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Puerto Rico renewable energy industry resurfaces

By on November 2, 2017

SAN JUAN – The misfortune of the Puerto Rico Electric Power Authority (Prepa), after Hurricane Maria destroyed its entire power grid, has been the lucky streak for the renewable energy industry.

More than a month after the storm hit the island with Category-4 winds, Prepa is only generating power at 38%, leaving an unknown number of its nearly 1.5 million customers without service at their homes and businesses, thus other alternatives to meet this essential need are being sought.

Sunnova Energy Corp., a residential solar energy provider with more than 10,000 residential clients in Puerto Rico, has already successfully installed batteries for customers to have power without needing the utility’s grid.

Sunnova CEO William John Berger predicts that in the wake of Hurricane María the industry will undergo changes and its infrastructure will be rebuilt to be more resilient. (Yoel Parrilla / CB)

In a recent interview, Sunnova’s chief executive officer, William John Berger, predicted that in the wake of Hurricane Maria and the collapse of the power system, the industry will experience changes and the utility’s infrastructure will be rebuilt to be more resilient, with options that include solar- energy storage batteries and distributed energy to become “the new power industry.”

“So, there is a short-term goal of restoring the electrical system. I’m sure Ricardo Ramos [Prepa’s executive director] is focused on that and, right now, we need batteries as well as diesel,” the Sunnova exec said. “Then there’s the long-term goal, once everything is restored, and how can we make the network more resilient so this does not happen again? We say that we don’t have to compete with Prepa, but we can cooperate and be partners. Sunnova is the company that has invested the most in energy [in Puerto Rico] in the past five years [about $150 million] because Prepa has no money.”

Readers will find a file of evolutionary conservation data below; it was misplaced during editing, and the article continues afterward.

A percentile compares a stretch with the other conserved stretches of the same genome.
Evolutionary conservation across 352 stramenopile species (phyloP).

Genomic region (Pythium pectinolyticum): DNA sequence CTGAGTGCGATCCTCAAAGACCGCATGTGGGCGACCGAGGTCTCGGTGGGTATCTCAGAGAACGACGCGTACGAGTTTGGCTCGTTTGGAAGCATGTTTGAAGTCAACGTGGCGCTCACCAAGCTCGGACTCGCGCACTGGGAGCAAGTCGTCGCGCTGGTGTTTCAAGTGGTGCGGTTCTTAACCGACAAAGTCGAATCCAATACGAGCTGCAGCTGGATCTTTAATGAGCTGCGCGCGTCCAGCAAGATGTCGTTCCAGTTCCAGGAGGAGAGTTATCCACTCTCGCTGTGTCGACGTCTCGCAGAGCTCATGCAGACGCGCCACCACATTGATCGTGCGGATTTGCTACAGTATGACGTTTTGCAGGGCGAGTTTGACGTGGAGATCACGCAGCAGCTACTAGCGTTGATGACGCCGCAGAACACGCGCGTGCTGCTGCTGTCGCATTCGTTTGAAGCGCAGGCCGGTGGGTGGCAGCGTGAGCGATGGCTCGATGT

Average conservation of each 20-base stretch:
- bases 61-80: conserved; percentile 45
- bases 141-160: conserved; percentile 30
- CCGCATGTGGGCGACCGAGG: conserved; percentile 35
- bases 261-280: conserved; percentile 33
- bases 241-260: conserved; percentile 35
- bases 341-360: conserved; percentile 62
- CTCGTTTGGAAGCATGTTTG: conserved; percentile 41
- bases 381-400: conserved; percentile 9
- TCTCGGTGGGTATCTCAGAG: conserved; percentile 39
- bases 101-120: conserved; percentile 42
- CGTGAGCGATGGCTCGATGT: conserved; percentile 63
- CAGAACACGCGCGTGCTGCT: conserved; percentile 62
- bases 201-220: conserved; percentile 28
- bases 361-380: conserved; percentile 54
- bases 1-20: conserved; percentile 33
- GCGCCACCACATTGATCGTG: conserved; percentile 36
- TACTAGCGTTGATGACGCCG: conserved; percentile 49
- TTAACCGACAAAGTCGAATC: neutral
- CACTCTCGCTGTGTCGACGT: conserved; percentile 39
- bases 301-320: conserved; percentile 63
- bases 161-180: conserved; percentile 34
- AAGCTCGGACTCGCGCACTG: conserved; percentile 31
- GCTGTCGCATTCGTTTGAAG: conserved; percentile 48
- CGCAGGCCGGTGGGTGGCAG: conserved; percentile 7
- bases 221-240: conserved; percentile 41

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In response to a question from Caribbean Business, Berger said he has asked Gov. Ricardo Rosselló to help eliminate bureaucracy that is hindering the installation of solar power systems. He noted that if Prepa were to follow the net-metering law, which establishes an expedited process to connect renewable energy systems to the power grid, things will move forward faster.

Sunnova Manager Carla Zambrana, meanwhile, explained that the company operates like a cable-TV service, where the customer makes a monthly payment for solar energy equipment installed on the roof without the need for a downpayment. She assured the company’s solar panels can produce energy at a lower price than the energy produced by Prepa.

However, these systems cannot work in blackouts unless there is an energy storage system, so Sunnova brought batteries to the island so their customers could have electricity.

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Álex Rivera, manager of Dynamic Solar, a company dedicated to installing solar equipment for Caribbean Energy, said there has been an increase in the volume of sales and people interested in buying solar panels.

Rivera did not advise individuals to rent solar energy equipment because they would end up paying less if they were to buy it. “That, in my opinion, is what a fool would do,” he said, adding that solar equipment is affordable right now.

Meanwhile, Orlando “Juapi” López, an engineer and founder of Juapi Project Services, which provides power services to residential and commercial sites and develops renewable energy projects, also said his firm has seen an increase in sales because people are spending too much on fuel for power generators.

Puerto Rico Energy Commission drafting rules to install microgrids

“We have a surge in residential sales,” he said. His firm helps customers install equipment for those who already have purchased from other suppliers, or “provides them the complete package.”

Although traditional banks are not lending money to buy solar equipment, people do so through personal loans, cooperatives or credit unions that have specific financing alternatives to install photovoltaic systems.

López said solar panels use an inverter that converts direct current (DC) to alternating current (AC) so it can be used from receptacles, but these panels need voltage from Prepa as a reference. Whenever there is no Prepa power, the system requires the use of batteries with a separate inverter.

He praised the governor’s decision to convert Prepa’s structure into one that relies on microgrids and said the island can be divided in regions, with each having its own microgrid. However, like Rivera, he stressed that a project of such magnitude could be expensive. “You have to examine if it’s cost-effective or if it’s just more economic to make improvements to Prepa,” he said.

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